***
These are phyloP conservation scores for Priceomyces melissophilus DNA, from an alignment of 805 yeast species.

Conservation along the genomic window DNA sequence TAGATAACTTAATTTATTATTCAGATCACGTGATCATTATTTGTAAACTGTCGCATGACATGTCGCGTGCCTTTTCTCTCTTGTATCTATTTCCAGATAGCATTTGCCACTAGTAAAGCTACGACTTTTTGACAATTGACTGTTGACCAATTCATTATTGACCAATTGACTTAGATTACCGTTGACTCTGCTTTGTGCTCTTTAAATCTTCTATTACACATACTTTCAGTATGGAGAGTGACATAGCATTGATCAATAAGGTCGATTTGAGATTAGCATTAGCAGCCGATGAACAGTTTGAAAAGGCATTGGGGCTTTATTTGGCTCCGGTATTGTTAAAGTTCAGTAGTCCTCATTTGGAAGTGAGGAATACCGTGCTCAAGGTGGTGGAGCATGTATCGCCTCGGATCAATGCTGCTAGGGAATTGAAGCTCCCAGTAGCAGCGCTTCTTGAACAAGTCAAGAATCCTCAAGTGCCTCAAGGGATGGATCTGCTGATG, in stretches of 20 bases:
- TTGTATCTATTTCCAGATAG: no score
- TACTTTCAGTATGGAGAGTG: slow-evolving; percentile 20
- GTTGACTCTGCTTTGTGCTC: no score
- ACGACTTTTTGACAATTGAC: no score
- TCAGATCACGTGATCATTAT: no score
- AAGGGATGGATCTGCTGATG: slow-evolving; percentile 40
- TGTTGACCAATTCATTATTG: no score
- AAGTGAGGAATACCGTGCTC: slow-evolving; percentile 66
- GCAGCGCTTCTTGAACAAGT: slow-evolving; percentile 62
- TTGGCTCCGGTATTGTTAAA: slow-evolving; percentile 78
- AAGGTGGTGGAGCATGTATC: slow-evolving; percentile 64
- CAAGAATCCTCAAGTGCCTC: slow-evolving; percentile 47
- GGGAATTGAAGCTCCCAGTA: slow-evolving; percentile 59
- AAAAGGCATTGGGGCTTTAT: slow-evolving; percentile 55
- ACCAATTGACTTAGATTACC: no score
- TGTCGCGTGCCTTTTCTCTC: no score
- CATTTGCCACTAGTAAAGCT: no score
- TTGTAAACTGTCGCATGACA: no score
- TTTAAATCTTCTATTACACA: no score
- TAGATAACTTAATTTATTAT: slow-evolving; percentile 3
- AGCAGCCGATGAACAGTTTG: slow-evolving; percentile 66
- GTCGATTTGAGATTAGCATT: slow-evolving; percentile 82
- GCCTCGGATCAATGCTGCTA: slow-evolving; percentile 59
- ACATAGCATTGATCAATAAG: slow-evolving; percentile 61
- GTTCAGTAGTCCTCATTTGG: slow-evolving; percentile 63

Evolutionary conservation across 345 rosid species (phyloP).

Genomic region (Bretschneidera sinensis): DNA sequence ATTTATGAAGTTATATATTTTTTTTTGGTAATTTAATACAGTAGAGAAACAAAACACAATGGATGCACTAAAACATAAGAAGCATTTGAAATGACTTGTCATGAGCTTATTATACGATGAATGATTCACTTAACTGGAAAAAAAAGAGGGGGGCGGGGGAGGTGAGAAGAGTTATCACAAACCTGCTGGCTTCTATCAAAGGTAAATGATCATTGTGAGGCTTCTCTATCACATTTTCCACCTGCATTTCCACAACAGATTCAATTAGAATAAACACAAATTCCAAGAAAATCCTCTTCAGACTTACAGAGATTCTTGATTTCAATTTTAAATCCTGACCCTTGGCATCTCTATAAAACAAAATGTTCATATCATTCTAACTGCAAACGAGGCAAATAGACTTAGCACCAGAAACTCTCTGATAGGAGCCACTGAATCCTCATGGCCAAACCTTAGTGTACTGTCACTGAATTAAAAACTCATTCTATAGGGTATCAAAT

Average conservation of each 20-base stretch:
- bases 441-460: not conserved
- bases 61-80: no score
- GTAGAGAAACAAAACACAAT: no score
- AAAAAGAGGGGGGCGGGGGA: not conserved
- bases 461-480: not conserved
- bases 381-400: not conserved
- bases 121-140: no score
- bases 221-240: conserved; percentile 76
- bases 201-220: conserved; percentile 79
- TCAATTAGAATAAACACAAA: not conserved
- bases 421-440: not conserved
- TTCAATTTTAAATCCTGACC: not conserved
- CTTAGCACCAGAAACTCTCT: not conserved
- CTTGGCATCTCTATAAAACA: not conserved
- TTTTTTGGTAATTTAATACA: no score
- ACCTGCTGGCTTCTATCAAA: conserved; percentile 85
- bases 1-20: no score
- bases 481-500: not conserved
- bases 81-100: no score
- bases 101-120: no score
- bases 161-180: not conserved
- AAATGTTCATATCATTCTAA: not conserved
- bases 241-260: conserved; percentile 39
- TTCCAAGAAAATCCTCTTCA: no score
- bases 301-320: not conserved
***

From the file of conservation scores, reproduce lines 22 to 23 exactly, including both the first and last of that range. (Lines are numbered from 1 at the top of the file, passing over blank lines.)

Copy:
- TAGATAACTTAATTTATTAT: slow-evolving; percentile 3
- AGCAGCCGATGAACAGTTTG: slow-evolving; percentile 66